Florida will play their first home game against Little Rock, the rest of the non-conference schedule will put the Gators on tour across the State of Florida with the exception of a game at Madison Square Garden against Duke.
Florida will play in Jacksonville, Gainesville, Tampa, Sunrise, Lakeland and Lake Buena Vista.
Two interesting stretches on this Florida schedule to point out. Three out of four games on the road from January 18-28. Facing South Carolina in Columbia, Vanderbilt at home and then back-to-back road games at LSU and Oklahoma. This is a bit of a tune up for the Gators to get them ready for an even tougher stretch starting February 4. Two games against Kentucky and having to visit Georgia, Auburn and Vanderbilt does not sound like a good time. When Florida loses to Georgia, it’s in Athens and it has to be an ugly game. Well, Florida will come off a likely hyped Saturday home game against Kentucky and then they have a somewhat quick turnaround hangover game in Athens.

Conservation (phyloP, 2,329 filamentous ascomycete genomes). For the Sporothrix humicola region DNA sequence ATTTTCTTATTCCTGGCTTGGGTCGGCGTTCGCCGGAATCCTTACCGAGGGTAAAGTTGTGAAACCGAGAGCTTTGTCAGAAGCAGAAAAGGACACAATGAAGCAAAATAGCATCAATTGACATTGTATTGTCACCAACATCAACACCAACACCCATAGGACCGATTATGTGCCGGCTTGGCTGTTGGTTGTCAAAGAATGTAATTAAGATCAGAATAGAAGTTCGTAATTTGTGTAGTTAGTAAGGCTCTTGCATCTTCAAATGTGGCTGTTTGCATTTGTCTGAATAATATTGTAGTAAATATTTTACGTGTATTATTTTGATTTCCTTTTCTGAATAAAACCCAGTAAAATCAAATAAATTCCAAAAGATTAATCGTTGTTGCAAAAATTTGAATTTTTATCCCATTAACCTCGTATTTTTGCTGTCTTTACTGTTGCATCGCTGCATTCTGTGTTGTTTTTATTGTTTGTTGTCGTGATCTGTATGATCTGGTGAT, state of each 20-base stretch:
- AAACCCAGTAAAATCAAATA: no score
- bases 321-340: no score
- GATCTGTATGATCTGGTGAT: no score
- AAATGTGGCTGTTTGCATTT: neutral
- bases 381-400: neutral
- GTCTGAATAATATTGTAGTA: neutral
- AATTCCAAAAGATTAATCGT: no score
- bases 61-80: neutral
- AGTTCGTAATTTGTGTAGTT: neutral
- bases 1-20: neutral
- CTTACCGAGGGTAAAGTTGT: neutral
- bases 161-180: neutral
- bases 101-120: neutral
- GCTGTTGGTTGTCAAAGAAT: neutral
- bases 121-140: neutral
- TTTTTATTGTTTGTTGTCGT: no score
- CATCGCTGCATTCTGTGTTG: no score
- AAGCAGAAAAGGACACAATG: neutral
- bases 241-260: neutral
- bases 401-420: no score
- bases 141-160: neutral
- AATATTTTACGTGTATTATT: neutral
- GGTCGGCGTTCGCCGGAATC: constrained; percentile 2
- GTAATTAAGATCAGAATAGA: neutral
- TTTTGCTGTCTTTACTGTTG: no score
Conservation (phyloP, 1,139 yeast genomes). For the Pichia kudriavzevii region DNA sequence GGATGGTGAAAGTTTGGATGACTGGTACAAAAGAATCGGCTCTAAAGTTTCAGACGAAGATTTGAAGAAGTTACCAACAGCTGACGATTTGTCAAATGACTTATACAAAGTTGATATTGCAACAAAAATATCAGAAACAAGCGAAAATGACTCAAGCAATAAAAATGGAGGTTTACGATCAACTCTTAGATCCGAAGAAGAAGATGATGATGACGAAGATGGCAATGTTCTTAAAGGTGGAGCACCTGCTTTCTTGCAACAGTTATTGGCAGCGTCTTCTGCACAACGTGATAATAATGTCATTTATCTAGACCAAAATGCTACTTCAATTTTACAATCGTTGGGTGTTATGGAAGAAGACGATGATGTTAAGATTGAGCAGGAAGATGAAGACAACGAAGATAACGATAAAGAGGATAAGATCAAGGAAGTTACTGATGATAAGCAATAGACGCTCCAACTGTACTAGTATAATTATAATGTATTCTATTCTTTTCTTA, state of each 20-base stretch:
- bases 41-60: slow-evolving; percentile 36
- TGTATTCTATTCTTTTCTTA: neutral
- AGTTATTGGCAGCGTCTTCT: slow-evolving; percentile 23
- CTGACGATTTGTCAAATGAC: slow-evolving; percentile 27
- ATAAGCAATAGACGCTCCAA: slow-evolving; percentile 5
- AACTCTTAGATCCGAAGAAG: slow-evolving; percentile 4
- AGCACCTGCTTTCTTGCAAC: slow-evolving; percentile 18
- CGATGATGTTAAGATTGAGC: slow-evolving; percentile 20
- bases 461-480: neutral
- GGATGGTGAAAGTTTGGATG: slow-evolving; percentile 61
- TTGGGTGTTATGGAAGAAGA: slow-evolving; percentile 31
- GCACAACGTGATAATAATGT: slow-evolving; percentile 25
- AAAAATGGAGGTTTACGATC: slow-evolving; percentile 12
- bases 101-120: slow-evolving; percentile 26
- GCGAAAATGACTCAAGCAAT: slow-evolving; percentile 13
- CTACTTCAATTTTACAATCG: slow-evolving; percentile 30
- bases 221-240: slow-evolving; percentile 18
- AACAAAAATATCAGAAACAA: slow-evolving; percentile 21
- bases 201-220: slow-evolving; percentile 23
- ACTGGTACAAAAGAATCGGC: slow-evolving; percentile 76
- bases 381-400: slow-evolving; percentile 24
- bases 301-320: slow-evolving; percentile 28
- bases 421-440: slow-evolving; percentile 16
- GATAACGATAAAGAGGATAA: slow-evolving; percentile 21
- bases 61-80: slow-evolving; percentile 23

It’s a mean schedule that has Florida visiting Kentucky, Vanderbilt, Arkansas, Oklahoma, South Carolina and Alabama. Road games against Auburn, LSU and Mississippi State help the RPI rather than hurt because they are not home games.
Florida can get through this schedule despite the challenges. 11-7 or 12-6 in the SEC is doable for Florida. Florida should rack up 20 to 23 wins this season and make it to the NCAA Tournament. Florida will be single digit seed, but how high really depends upon the quality of the SEC. Does #SECBASKETBALLFEVER strike? It depends upon Florida’s draw how far they go, but pressing teams do not scare NCAA Tournament squads that are seeded 12 or better.